Academic and Research Libraries' Portals: A Literature Review From 2003 to the Present

Academic and Research Libraries' Portals: A Literature Review From 2003 to the Present

Barbara Blummer (Center for Computing Sciences, USA) and Jeffrey M. Kenton (Towson University, USA)
DOI: 10.4018/978-1-5225-2119-8.ch002
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Abstract

This chapter presents a synthesis of the literature on academic library portals. Library portals remain a component of the modern academic library. Portal features differ, but typically contain a single authentication process and access to metadata as well as some services (Laouar, Hacken, & Miles, 2009). The authors examined 87 papers in their review. This examination revealed six themes including: developing library portals, utilizing assessment strategies, collaborating on portal projects, incorporating personalization and customization features, conducting environmental scans, and creating instructional portals. The authors assigned themes to the papers based on the primary focus of the material. The findings revealed various issues with the development of academic library portals. The content of academic library portals continues to evolve as their importance to the user increases. Ultimately, an examination of the literature illustrated academic libraries' efforts to remain relevant through the availability of new resources and services on their portals.
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Introduction

Library portals remain a component of the modern academic library. In the digital era students expect seamless access to information without the burden of multiple logins. Portal features differ, but typically contain a single authentication process and access to metadata as well as some services (Laouar, Hacken, & Miles, 2009). Some definitions of portals equate them with webpages or gateways (Feeney & Newby, 2005; Jackson & Preece, 2002; Ketchell, 2000; McDonald, 2004; Rozic-Hristovsk, Humar, & Hristovski, 2003). Strauss (2003) and Zhou (2003) highlight users’ abilities to customize portals. Cox (2003) identified three core portal functions including: browsing, cross searching and support for OpenURLs. Many portals provide usage statistics, searches, collaborative tools, and reference support (Laouar et al., 2009, p. 467). Some authors emphasize the educational perspective of library portals with the availability of tutorials as well as tours (Somerville & Vutto, 2005). Research also highlights the metadata harvesting potential of library portals (Halbert, 2006). The content of academic library portals continues to evolve as their importance to the user increases. Ultimately, an examination of the literature illustrates academic libraries’ efforts to remain relevant through the availability of new resources and services on their portals. As Murray (2003) reminds us “Services provided by academic libraries today must be about more than just discovery - more than just links” (p. 146).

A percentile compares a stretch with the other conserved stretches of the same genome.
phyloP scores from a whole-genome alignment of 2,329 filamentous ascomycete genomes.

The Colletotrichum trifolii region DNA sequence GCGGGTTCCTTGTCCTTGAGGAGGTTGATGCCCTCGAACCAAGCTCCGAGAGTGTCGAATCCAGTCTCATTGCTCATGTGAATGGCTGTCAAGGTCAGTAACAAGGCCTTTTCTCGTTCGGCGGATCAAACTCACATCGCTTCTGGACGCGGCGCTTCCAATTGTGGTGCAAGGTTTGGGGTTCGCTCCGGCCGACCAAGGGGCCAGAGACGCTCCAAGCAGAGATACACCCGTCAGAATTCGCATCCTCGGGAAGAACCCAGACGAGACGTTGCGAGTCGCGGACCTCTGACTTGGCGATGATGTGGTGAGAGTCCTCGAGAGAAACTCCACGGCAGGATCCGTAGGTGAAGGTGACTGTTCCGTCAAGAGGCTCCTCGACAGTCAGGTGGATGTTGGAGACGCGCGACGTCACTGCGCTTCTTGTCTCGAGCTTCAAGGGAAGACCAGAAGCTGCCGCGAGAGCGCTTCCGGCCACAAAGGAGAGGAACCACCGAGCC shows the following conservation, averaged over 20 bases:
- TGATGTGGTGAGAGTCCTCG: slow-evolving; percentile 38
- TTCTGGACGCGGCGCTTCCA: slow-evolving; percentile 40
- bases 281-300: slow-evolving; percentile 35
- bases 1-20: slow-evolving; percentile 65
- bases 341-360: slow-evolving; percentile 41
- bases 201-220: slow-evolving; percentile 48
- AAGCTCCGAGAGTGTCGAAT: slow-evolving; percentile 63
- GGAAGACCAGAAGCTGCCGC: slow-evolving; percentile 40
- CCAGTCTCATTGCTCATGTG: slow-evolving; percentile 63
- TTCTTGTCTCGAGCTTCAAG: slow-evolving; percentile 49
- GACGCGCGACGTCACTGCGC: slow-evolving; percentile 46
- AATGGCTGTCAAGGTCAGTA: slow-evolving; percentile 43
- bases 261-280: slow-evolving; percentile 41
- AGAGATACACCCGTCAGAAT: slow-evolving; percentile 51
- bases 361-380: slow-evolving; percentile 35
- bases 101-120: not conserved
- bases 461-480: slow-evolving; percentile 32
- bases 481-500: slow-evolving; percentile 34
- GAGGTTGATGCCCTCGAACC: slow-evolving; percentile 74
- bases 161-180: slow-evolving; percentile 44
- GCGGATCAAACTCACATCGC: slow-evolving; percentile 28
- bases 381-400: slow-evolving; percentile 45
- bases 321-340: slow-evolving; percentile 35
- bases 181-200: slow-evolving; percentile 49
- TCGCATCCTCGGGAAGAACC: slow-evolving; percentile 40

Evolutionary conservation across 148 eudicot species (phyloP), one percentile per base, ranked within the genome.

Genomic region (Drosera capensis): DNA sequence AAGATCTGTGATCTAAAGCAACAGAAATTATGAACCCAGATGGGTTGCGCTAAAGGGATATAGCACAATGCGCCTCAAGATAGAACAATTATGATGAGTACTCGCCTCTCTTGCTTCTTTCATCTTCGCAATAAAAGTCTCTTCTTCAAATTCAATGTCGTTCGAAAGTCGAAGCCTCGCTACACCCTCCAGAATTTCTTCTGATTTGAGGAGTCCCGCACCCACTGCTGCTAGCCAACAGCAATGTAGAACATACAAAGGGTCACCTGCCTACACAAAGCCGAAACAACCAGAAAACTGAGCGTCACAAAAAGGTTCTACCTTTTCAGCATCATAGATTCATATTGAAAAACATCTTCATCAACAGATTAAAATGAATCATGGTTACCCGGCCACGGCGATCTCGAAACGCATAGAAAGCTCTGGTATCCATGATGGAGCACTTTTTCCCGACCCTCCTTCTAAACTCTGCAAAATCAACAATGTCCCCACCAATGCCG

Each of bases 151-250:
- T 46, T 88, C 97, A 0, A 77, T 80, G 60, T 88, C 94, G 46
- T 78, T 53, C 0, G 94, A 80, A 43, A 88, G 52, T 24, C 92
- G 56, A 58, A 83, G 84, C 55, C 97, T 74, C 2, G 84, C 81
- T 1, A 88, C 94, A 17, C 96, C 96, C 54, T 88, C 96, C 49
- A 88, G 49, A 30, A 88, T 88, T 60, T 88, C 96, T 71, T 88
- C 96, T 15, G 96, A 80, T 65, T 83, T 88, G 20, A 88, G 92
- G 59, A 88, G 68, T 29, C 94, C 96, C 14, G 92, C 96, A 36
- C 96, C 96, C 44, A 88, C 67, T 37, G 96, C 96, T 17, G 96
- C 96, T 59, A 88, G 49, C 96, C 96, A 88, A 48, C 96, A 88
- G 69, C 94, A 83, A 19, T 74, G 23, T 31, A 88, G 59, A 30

The chapter begins with the introduction, the background, and the methodology. Following these sections the authors present the literature review findings that centered on the identification of six themes. Each theme is then discussed separately. Lastly, the chapter offers the conclusion and recommendations for future studies.

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